Life expectancy in Quebec returns to pre-pandemic levels: ISQ

But overdose-related deaths in young adults are now higher than car accidents.

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Quebec experienced a three per cent drop in the number of births between 2022 and 2023, according to data released Wednesday by the Quebec Institute of Statistics. This brings births to their lowest level since 2005.

The ISQ estimates that 77,950 babies will be born in Quebec in 2023, compared to 88,900 in 2013.

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The other Canadian provinces have not yet released their data on last year’s births, but ISQ demographer Frédéric Fleury-Payeur expects a decline to occur as well.

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“We see a decline almost everywhere on Earth,” he said.

The causes of the decline include difficulty accessing housing, a reduced desire to give birth for personal or environmental reasons, and difficulty forming stable unions.

The total fertility rate fell again to 1.38 children per woman in 2023, one of the lowest fertility rates in the history of Quebec.

“We are at the second lowest level ever recorded in Quebec, after the 1.36 we observed in 1987,” he said.

Quebec’s fertility rate remains higher than most other provinces.

In recent years, a maximum of 1.73 children per woman was reached in 2008 and 2009, but since then the trend has been downward, with the exception of the increase in 2021, caused by Quebecers postponing having a child due to the COVID-19 pandemic.

Among the highlights of the demographic report, 37 per cent of babies born in Quebec in the last year have at least one parent born in another country, up from 21 per cent in 2000 and 33 per cent in 2019.

Generally, more children are born in summer than in any other season of the year, with winter being the slowest period. September is once again the month with the highest number of births, 227 per day.

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Overdose deaths increase

While life expectancy in Quebec has returned to pre-pandemic levels, drug overdoses are the main cause of the increase in deaths among people aged 25 to 44 between 2020 and 2023, the ISQ reports. Overdose-related deaths in this age group are now higher than car accidents, as well as homicides or femicides.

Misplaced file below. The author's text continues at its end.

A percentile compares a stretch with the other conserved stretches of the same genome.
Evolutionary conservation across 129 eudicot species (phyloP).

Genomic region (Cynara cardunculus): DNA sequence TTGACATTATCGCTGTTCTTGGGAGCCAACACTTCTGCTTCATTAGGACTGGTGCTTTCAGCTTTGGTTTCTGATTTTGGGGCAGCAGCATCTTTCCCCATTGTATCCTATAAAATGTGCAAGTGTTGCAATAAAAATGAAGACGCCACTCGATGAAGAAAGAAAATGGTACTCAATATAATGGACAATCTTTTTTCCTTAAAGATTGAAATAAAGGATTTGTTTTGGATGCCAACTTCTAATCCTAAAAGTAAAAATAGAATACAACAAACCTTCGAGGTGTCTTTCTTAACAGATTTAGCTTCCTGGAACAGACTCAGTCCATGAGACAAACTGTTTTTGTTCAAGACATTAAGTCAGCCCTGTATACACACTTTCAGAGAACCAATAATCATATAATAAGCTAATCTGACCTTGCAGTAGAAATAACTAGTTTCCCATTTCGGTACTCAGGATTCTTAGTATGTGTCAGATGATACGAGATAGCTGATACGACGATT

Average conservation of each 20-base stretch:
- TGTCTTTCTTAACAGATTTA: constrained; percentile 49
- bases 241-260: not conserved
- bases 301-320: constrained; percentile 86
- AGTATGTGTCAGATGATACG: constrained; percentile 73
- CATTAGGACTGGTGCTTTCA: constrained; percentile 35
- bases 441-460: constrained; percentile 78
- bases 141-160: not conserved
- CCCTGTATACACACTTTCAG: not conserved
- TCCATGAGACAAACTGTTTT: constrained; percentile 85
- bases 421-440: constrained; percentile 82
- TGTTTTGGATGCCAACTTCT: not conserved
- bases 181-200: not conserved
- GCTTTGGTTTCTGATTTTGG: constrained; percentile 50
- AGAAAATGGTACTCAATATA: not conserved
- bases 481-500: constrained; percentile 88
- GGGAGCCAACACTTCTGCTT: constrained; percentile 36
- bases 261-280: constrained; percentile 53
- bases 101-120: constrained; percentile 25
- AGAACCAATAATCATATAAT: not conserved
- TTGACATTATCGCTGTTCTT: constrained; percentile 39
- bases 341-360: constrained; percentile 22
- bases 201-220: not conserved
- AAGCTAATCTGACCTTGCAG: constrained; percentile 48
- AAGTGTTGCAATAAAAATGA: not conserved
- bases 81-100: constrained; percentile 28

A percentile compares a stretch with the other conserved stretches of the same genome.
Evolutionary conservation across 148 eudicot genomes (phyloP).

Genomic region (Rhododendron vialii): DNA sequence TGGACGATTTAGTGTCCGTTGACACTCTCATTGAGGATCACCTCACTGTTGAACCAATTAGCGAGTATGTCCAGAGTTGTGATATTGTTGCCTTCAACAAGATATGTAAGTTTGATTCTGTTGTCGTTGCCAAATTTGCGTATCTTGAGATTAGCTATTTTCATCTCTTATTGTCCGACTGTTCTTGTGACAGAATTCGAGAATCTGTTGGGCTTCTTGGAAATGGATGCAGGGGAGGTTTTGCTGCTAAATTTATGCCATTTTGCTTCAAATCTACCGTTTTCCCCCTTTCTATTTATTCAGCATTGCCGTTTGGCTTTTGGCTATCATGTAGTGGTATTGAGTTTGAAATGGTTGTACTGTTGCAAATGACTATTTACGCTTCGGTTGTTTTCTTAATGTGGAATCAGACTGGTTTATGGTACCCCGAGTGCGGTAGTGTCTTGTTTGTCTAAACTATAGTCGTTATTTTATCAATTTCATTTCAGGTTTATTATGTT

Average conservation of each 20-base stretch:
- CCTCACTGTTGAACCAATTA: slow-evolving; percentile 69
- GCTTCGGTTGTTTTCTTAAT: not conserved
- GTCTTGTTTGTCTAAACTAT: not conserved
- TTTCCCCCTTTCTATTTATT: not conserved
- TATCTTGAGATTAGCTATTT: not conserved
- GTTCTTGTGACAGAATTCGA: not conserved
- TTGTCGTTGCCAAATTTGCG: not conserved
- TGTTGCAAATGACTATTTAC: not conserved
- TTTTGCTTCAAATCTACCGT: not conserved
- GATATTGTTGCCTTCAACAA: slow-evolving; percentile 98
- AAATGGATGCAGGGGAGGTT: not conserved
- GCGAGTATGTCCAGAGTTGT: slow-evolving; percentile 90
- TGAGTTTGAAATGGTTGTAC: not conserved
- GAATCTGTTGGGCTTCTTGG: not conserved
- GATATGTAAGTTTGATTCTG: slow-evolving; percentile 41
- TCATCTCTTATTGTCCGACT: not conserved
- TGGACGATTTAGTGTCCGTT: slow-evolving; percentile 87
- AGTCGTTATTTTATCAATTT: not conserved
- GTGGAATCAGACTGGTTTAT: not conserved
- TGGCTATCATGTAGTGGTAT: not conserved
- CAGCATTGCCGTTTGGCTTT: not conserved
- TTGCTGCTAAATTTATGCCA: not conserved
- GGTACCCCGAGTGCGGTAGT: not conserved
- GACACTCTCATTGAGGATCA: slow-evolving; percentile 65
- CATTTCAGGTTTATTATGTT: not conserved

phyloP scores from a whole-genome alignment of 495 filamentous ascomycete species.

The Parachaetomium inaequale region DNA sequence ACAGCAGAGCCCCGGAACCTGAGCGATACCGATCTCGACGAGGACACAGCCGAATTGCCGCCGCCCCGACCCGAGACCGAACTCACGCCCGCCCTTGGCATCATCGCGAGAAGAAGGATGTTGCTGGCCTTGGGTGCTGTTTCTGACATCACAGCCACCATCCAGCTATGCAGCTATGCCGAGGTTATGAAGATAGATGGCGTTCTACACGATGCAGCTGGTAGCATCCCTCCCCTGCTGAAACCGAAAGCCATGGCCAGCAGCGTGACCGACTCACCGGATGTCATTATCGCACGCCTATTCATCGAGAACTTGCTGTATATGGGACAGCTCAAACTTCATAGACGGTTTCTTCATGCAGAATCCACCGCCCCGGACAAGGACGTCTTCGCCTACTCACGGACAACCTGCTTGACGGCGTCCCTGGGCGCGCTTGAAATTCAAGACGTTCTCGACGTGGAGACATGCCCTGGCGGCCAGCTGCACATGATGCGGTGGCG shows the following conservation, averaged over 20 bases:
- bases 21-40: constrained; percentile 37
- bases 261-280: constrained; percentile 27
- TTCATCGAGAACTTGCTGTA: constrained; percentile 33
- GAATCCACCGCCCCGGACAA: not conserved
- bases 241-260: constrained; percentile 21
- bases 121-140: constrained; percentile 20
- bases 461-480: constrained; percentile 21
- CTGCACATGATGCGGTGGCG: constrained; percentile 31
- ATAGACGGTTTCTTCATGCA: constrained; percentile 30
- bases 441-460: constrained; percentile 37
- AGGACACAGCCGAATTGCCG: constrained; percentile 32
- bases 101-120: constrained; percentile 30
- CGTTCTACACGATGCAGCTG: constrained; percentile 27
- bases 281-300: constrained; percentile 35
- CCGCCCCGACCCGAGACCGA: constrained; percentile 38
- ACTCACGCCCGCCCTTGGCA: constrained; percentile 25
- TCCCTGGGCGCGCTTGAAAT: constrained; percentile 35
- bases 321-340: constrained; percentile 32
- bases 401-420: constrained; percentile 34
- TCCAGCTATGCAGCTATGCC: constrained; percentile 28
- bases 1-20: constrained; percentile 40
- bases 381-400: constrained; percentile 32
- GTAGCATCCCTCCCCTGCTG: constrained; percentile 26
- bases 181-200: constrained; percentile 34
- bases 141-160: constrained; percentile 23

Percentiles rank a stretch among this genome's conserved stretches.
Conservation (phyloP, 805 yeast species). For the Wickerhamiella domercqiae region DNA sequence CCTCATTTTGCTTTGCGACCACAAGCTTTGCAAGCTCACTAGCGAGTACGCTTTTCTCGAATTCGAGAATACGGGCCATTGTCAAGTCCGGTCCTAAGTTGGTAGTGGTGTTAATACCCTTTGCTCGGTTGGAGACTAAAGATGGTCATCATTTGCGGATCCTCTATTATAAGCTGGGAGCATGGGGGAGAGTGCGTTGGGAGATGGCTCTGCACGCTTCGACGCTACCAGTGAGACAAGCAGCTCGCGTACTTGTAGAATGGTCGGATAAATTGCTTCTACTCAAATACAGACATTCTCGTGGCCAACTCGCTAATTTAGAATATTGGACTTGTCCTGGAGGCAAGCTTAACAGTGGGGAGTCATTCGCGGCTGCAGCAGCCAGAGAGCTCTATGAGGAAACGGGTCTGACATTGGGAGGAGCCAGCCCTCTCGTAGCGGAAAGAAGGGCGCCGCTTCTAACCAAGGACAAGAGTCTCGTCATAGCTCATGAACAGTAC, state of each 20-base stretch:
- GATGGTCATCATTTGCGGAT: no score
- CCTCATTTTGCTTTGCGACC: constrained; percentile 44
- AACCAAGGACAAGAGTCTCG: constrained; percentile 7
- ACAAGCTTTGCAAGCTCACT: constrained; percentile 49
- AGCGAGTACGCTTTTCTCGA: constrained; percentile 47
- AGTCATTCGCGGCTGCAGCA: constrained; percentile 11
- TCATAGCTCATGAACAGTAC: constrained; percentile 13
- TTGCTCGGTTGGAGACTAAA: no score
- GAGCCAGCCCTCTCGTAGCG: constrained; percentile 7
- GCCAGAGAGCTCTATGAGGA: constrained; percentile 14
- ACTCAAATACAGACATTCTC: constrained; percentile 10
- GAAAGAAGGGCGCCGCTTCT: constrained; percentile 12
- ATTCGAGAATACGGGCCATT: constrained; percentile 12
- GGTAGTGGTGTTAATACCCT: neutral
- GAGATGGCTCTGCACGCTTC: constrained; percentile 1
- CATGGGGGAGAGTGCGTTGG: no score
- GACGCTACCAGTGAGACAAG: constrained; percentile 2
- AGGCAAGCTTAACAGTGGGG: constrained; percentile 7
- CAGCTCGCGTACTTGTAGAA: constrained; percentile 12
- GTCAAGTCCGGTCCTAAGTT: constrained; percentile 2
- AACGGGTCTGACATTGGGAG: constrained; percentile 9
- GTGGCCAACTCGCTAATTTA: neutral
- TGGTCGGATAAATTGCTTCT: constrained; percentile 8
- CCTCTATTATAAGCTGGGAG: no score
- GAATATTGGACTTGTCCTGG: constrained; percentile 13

This increase has been gradual, Fleury-Payeur said.

“We have been talking about the overdose crisis for several years, especially those related to opioids, but it has intensified in recent years.”

Fleury-Payeur said suicide accounts for a higher proportion of deaths among people ages 25 to 44, but suicide has seen a year-over-year decline since the 2000s.

Mortality growth among people aged 25 to 44 is less strong in Quebec than in the rest of Canada or the United States.

The provisional estimate of the total number of deaths that occurred in Quebec in 2023 is 77,550, which represents a drop of one per cent compared to 2022.

This brings the life expectancy of the Quebec population back to what was observed before the COVID-19 pandemic.

By 2023, women could expect to live up to 84.3 years and men up to 80.7 years. Life expectancy has stagnated in Quebec since 2016, but remains among the highest in the world.

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“If mortality linked to COVID-19 disappears, and it is very possible that it will continue to decrease in the coming years, will we see an upward trend in life expectancy? It is something that is possible,” said Fleury-Payeur.

Among Organization for Economic Cooperation and Development (OECD) countries, Japan has the best life expectancy, at 84.1 years in 2022 (men and women combined).

Cancer and cardiovascular diseases remain the leading causes of death in Quebec and will account for half of deaths in 2023.

Between 2020 and 2023, about 19,400 deaths were attributed to COVID-19, representing about 6.5 percent of total deaths during this period. The ISQ estimates excess deaths of 5.3 percent, or 14,500 more deaths than would normally be expected, taking into account the aging population.

Quebec’s excess mortality due to COVID-19 is among the lowest since the start of the pandemic compared to other countries with a similar quality of life.

The Canadian Press health coverage is funded through a partnership with the Canadian Medical Association. CP is solely responsible for this content.

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